Saudi Arabia is advertising for eight new executioners, in a recruitment drive which leading human rights charity Amnesty International has warned is symptomatic of an “unprecedented spike” of judicial killings in the country.
An advert for the position, posted on the country's civil service jobs website, states that no specific qualifications are required for the brutal role which involves “executing a judgement of death” and performing amputations on those convicted of less serious crimes.
The application form describes the executioners as “religious functionaries” and says that recruits would be at the lower end of the civil service pay scale.
Executions in Saudi Arabia have been increasing at a startling rate this year, with official figures released by the state-run Saudi Press Agency revealing that a man beheaded by officials on Sunday was the 85th person to be put to death.
In contrast, 88 people were executed in the whole of 2014, according to Human Rights Watch (HRW), while Amnesty said the number could be as high as 90.
The disturbing figures meant Saudi Arabia ranked below China and Iran and ahead of Iraq and the US for the number of people executed in 2014, according to Amnesty International.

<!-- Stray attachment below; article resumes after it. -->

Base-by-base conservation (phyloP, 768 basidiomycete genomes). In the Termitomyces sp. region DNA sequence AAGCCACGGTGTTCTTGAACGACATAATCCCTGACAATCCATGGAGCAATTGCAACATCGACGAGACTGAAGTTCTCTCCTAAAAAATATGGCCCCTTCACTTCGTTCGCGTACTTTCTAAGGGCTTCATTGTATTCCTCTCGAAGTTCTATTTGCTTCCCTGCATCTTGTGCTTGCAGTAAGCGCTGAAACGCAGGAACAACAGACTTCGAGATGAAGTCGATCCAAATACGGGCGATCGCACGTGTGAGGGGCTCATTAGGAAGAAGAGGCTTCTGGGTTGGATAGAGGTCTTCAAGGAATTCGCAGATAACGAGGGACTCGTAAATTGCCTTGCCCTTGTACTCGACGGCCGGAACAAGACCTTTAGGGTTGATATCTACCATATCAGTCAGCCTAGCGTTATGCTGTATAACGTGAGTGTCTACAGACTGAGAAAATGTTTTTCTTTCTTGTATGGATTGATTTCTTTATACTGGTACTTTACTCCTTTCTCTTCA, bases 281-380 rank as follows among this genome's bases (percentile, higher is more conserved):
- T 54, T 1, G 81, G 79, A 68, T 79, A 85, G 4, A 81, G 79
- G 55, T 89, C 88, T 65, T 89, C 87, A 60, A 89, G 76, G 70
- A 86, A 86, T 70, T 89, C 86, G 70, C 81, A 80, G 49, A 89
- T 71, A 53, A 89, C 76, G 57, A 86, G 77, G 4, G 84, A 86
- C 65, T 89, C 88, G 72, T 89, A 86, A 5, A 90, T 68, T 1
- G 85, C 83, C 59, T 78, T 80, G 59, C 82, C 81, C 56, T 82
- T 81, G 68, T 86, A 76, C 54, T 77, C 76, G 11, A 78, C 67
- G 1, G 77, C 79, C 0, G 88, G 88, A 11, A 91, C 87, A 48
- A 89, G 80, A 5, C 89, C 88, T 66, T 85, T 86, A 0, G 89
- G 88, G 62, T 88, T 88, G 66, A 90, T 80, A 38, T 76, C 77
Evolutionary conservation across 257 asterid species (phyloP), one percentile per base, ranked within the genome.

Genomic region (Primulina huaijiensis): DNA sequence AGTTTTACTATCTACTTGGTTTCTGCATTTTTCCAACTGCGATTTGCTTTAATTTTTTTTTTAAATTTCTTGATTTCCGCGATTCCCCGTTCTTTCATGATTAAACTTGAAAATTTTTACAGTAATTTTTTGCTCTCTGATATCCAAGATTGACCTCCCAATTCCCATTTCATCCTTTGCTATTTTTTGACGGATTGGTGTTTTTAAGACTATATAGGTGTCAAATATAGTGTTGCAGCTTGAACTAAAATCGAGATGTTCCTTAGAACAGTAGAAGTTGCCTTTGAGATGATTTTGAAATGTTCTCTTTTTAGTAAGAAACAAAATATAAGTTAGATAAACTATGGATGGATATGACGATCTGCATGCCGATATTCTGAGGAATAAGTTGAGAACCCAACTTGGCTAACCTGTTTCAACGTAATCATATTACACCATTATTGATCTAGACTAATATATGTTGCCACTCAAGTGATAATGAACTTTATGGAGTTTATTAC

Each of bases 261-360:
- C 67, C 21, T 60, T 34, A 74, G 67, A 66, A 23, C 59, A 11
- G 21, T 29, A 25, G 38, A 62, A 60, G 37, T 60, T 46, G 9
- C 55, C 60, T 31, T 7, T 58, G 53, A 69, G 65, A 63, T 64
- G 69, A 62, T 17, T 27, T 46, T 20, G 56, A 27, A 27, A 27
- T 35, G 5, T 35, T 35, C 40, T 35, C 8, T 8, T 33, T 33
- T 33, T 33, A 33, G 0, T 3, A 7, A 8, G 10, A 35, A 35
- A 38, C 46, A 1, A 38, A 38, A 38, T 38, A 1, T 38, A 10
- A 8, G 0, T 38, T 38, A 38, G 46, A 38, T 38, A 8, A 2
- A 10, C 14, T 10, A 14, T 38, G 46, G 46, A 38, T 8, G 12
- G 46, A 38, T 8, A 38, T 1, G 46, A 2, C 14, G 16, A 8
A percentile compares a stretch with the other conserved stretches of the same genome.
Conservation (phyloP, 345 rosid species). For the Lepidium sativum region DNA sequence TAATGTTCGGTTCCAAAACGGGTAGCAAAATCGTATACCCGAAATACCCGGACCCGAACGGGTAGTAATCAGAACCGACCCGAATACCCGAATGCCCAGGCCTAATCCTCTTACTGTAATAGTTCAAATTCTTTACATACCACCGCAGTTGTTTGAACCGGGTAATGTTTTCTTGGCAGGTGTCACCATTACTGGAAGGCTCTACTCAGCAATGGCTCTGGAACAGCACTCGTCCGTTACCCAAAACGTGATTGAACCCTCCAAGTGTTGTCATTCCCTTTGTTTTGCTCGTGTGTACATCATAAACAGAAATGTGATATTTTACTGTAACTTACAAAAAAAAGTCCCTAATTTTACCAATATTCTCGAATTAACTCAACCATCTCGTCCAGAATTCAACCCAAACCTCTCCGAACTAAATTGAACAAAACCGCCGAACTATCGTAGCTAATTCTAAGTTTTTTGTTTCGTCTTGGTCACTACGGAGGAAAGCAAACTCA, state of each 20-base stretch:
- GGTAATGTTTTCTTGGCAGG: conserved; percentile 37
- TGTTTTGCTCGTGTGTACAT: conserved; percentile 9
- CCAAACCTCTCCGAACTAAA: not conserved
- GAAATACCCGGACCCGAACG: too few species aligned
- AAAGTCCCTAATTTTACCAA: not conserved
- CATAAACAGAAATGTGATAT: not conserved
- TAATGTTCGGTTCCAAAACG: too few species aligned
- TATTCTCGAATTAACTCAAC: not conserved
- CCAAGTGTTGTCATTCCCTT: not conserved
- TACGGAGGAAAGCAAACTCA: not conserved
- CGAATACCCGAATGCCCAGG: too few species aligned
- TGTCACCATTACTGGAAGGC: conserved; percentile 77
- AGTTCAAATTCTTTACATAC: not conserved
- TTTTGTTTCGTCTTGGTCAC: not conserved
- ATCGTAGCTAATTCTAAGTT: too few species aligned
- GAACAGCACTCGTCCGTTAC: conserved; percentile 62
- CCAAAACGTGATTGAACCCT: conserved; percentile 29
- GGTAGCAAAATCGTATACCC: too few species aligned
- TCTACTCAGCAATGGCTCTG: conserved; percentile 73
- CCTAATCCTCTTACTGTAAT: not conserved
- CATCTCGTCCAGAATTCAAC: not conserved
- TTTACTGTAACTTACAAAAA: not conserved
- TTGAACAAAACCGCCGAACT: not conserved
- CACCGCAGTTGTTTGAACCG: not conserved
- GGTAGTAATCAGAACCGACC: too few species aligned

Around half of the prisoners, charged for murder or drug offences, were Saudi, while the others were from Pakistan, Yemen, Syria, Jordan, India, Indonesia, Burma, Chad, Eritrea the Philippines and Sudan.
Sevag Kechichian, Amnesty International's Saudi Arabia researcher, told The Independent that the advert is a “clear sign” the authorities plan on continuing the use of capital punishment.
"There’s already been an unprecedented spike in executions in Saudi Arabia this year - the recruitment of more executioners is a clear sign that the authorities have no intention of rolling back this execution spree any time soon."
“The scores of people who go to their deaths in beheadings every year in Saudi Arabia often do so after deeply unfair trials, including after ‘confessions’ extracted under torture.
"Saudi Arabia ought to be abolishing the death penalty and the post of state executioner altogether, not taking on more staff."
The country’s authorities have not explained why the number of executions has spiked so rapidly, but diplomats believe it may be because more judges have been appointed, meaning a backlog of appeal cases to be heard.
Political analysts say it might also reflect a tough response by the judiciary to regional turbulence.
Additional reporting by Reuters
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